After signalling a huge change in Facebook’s News Feed, with more focus on posts from friends and family, Mark Zuckerberg has now revealed the second stage of his changes, promising the platform will serve up news from ‘trusted’ sources.
As Zuckerberg’s latest post explains:
‘I’m sharing our second major update this year: to make sure the news you see, while less overall, is high quality. I’ve asked our product teams to make sure we prioritize news that is trustworthy, informative, and local. And we’re starting next week with trusted sources.
‘There’s too much sensationalism, misinformation and polarization in the world today. Social media enables people to spread information faster than ever before, and if we don’t specifically tackle these problems, then we end up amplifying them. That’s why it’s important that News Feed promotes high quality news that helps build a sense of common ground.’
The ‘high quality’ news and ‘trustworthy’ sources will be decided by the Facebook community. As part of its surveys, the network will now ask if users are familiar with a news source and if they trust it. Facebook is aiming to create a list of sources from people that aren’t necessarily regular readers but those that know and consider the source to be trustworthy. Users who haven’t heard of the source will be discounted.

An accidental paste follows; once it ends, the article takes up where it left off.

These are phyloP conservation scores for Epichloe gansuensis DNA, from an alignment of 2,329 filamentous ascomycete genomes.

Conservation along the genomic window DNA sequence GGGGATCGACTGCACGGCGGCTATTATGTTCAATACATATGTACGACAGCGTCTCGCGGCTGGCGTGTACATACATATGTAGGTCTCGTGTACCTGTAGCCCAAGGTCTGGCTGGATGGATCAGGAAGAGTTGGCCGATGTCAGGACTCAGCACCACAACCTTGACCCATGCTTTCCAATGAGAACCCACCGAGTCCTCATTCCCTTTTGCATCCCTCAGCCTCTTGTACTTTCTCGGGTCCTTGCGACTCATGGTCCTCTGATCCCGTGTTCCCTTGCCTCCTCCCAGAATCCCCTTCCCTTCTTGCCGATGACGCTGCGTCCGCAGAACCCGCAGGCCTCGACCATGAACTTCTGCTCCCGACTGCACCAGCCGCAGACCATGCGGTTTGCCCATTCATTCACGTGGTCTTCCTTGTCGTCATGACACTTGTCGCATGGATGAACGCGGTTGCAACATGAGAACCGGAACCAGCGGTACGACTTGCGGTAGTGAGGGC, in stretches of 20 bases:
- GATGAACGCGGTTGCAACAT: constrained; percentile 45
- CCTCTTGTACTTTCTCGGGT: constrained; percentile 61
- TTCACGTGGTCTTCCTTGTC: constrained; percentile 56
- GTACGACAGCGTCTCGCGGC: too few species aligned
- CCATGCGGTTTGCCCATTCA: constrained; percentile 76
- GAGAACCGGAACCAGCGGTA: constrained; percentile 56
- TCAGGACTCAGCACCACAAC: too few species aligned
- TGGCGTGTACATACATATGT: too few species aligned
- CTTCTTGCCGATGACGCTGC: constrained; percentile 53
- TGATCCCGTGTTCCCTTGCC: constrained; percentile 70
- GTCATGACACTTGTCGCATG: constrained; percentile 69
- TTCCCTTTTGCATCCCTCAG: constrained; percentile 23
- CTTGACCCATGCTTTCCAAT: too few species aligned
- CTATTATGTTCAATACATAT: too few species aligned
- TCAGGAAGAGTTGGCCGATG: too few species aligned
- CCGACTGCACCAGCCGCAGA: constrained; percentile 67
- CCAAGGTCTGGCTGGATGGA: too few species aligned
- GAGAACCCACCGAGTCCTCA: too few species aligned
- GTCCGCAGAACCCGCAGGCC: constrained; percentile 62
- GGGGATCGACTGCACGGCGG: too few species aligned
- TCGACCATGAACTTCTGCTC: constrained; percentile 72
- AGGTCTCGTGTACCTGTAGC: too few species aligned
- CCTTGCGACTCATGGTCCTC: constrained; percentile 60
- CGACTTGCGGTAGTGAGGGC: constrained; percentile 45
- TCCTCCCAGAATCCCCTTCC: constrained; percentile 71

This is Zuckerberg’s latest attempt to legitimise his network and shift the focus from the spreading of ‘fake news’ and alleged interference in the likes of the Presidential election and Brexit.
What does this mean for you?
The first set of changes are expected to reduce the amount of news in the Feed from 5% to 4%, and the second will dramatically reduce the sources news comes from. This will benefit the sources that are trusted and should make all PR pros and brands consider who they’re targeting in media outreach.
Publishers with the biggest stats and the most readers are going to be greatly affected if they’re not also trustworthy. As the list will be publicly-sourced, it may be easy to think you know what will and won’t make the cut. But just because a news site has a reputation for being untrustworthy, it doesn’t mean Facebook’s crowdsourcing will stop it from appearing. Nor is it clear if those less high-quality publishers will be removed altogether.
As such, your new Facebook strategy needs to be reactive, rather than proactive. Using quality social media monitoring, keep an eye on which of your media partners are still appearing frequently on Facebook, and find new ones that you haven’t used before.
Take time to build new relationships where necessary, and broaden your PR community. That way, your stories will remain where they belong – on people’s News Feeds.